While his enshrinement is unlikely Phillies star Bobby Abreu has a case for the Hall of Fame.
Phillies fans are more than likely to see ace Roy Halladay inducted into the Baseball Hall of Fame in 2019. He’ll be just the third former Phillie in the last decade to be inducted, joining Jim Thome and Pedro Martinez.
After Halladay a flood of former Phillies will have their opportunity to be inducted. Candidates likely to return to the ballot next year include Curt Schilling, Billy Wagner, and Scott Rolen, and several former Phillies are expected to join them on the 2020 ballot.
The Baseball Hall of Fame notes that Cliff Lee and Bobby Abreu are eligible candidates for the ballot next year. While neither is a lock to make the Hall of Fame, let alone match the five percent minimum to remain eligible, Abreu has an interesting case for Cooperstown.
Let’s start with Abreu’s raw numbers, which rounded out quite well for him. The lefty finished with 2,470 hits, 574 doubles, 288 home runs, 1,363 RBI, 400 stolen bases, 60 WAR, and a 128 OPS+.
Abreu’s combination of speed and power could give him a boost among the “old school” voters who look at those raw numbers.
The only players with 550 doubles and 400 stolen bases in major league history: Tris Speaker, Ty Cobb, Craig Biggio, Honus Wagner, Paul Molitor, Barry Bonds, Bobby Abreu.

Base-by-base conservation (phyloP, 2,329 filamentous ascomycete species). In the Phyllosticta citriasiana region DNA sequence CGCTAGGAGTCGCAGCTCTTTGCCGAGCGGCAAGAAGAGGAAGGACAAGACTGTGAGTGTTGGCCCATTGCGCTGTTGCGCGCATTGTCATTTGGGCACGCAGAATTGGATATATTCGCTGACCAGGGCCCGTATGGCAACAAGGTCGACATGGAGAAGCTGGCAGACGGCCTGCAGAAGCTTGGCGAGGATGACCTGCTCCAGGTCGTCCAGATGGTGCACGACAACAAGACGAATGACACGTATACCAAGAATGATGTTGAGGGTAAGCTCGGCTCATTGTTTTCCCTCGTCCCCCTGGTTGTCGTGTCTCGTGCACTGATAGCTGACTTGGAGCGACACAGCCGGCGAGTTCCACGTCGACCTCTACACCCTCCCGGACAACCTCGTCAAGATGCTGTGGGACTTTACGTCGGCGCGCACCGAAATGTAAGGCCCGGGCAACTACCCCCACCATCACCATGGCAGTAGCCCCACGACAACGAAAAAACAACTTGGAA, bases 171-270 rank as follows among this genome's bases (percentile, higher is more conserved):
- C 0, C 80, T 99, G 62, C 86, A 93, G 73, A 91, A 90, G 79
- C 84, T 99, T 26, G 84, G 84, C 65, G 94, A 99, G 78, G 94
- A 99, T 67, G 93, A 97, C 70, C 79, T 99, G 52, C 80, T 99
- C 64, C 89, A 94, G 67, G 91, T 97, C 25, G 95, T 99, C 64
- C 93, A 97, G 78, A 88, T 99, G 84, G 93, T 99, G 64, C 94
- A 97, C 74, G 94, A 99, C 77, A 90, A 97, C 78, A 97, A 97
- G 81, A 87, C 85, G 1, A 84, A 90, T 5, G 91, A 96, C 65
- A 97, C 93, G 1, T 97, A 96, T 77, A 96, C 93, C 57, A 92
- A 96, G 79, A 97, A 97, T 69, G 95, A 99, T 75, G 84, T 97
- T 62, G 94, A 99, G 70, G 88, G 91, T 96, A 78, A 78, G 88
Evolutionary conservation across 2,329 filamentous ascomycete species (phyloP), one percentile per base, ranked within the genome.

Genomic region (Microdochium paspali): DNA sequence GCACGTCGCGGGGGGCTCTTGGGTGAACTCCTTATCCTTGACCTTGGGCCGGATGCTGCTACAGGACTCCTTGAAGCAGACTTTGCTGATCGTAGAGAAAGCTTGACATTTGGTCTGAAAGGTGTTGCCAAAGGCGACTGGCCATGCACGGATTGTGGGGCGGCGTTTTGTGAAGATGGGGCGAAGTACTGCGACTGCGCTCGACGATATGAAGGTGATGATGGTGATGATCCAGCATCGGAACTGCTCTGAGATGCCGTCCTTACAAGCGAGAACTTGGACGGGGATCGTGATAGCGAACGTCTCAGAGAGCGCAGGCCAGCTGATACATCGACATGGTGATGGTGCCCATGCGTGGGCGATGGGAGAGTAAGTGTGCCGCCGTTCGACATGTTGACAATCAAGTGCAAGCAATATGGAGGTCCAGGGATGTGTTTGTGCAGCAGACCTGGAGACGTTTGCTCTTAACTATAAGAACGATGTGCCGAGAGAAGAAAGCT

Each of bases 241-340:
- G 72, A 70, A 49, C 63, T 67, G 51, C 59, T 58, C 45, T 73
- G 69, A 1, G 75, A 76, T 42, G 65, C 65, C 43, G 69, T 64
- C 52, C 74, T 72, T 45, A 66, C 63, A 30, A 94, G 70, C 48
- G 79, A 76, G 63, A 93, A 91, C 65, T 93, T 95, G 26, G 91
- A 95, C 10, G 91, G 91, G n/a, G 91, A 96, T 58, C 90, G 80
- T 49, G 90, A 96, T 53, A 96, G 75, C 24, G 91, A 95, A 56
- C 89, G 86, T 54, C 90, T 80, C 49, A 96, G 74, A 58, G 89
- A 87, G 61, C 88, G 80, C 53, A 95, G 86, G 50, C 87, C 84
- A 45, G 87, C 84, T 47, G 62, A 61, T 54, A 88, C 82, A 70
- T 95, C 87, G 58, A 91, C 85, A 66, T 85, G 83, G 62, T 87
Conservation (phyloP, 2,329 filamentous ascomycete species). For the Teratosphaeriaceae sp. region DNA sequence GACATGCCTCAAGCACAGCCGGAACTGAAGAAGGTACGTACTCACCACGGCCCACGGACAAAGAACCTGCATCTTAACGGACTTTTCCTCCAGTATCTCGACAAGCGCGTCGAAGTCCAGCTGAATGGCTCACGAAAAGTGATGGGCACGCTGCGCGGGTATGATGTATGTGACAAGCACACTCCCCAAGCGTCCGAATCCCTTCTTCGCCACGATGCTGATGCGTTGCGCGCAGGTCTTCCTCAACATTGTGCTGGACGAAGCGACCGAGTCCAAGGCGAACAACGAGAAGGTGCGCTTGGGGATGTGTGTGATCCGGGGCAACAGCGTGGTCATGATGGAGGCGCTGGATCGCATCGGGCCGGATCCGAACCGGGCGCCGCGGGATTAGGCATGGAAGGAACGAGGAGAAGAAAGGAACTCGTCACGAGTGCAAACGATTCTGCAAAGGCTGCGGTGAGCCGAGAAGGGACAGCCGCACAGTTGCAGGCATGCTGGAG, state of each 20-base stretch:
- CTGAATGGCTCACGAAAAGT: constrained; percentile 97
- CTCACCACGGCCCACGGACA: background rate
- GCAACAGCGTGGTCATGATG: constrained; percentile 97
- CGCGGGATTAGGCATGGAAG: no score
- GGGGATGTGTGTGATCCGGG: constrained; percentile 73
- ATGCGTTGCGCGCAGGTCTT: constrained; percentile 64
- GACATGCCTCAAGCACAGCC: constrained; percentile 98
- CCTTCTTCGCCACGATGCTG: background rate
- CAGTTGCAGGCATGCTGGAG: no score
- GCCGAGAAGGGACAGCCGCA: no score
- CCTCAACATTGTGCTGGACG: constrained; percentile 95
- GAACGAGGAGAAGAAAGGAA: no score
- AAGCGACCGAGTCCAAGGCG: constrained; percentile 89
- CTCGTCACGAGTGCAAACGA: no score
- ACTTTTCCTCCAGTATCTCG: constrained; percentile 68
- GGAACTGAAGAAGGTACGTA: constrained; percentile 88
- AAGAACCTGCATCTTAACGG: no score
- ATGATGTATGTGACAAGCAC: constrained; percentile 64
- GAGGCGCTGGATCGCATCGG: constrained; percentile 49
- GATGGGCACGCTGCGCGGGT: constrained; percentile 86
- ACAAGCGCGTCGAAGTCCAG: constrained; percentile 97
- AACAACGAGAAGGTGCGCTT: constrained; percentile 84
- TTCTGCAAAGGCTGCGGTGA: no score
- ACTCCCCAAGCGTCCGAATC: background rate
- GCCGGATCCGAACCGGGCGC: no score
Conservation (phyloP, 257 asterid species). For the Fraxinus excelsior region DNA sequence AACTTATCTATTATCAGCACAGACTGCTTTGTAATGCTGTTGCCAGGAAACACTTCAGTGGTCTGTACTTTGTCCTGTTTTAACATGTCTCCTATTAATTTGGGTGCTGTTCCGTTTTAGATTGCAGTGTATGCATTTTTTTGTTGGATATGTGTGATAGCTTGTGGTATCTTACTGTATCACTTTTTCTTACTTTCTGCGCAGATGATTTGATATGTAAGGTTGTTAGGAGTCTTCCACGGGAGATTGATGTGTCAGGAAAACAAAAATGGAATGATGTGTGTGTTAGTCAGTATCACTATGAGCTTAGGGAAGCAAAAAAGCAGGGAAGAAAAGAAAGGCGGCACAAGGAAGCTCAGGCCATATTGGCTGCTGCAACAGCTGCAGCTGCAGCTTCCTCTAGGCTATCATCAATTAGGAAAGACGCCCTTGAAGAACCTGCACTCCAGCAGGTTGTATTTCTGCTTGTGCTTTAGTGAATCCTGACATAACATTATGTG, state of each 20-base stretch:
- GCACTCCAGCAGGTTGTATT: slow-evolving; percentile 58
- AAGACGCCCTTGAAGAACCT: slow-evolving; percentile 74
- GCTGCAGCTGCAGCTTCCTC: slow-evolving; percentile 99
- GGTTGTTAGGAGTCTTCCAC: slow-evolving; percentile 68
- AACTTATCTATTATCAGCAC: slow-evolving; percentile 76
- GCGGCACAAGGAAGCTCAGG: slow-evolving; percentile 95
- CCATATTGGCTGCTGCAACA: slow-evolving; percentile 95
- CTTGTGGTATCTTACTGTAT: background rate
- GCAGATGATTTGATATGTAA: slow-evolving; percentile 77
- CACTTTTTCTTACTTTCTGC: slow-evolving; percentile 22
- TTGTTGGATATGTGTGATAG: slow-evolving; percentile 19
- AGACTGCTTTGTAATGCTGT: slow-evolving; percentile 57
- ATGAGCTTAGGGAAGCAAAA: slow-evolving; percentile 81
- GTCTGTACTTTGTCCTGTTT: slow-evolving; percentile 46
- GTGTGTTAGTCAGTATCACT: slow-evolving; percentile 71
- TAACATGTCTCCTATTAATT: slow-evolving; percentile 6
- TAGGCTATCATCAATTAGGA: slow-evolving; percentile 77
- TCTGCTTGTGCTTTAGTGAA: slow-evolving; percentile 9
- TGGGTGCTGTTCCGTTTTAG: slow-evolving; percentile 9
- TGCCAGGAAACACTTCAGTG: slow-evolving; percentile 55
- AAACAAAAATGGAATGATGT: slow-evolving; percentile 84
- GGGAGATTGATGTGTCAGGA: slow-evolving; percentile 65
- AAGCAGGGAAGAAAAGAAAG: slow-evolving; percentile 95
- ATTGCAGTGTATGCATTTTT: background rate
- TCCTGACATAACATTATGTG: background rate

As for the voters who examine advanced metrics, Abreu surprisingly does well in some key categories. A 60 WAR is where MLB Network’s Brian Kenney starts to seriously examine a player for the Hall of Fame, and Abreu hits that right on the mark.
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Additionally, Abreu’s 7-year peak WAR is comparable to other Hall of Fame right fielders. Abreu finished with a 41.6 peak WAR while the average Hall of Fame right fielder’s is 42.9.
Abreu’s JAWS is seven points shy of the average Hall of Fame right fielder, but it rates better than 13 other Hall of Fame outfielders, thought 11 were voted in by some form of a committee other than the BBWA.
Abreu’s JAWS would still rank better than recent inductees Vlad Guerrero and Harold Baines.
In fact, Abreu’s career is comparable to Guerrero’s, minus the home runs, If we put the same amount of emphasis on stolen bases as we did home runs, Abreu would be on the same level as Guerrero.
While Baines’ induction was received very critically, Abreu’s numbers are comparable to Baines’, and Abreu had much more “boldface” on his numbers, indicating when he led the league in a certain category.
Abreu led the league in doubles and triples once each, and became the first modern-day Phillie to hit 50 doubles in a season.
I’m not locking Abreu into Cooperstown anytime soon, and I think he’ll go down as a very good player during his era. Ultimately, I struggle to see him as a Hall of Famer. That doesn’t mean he won’t get some votes as a sign of appreciation towards his career, similar to how Placido Polanco and Michael Young were recognized this year on the ballot.
Don’t be surprised if Abreu gets five percent for a year before falling off the ballot, because those advanced metrics will keep him in the conversation longer than others.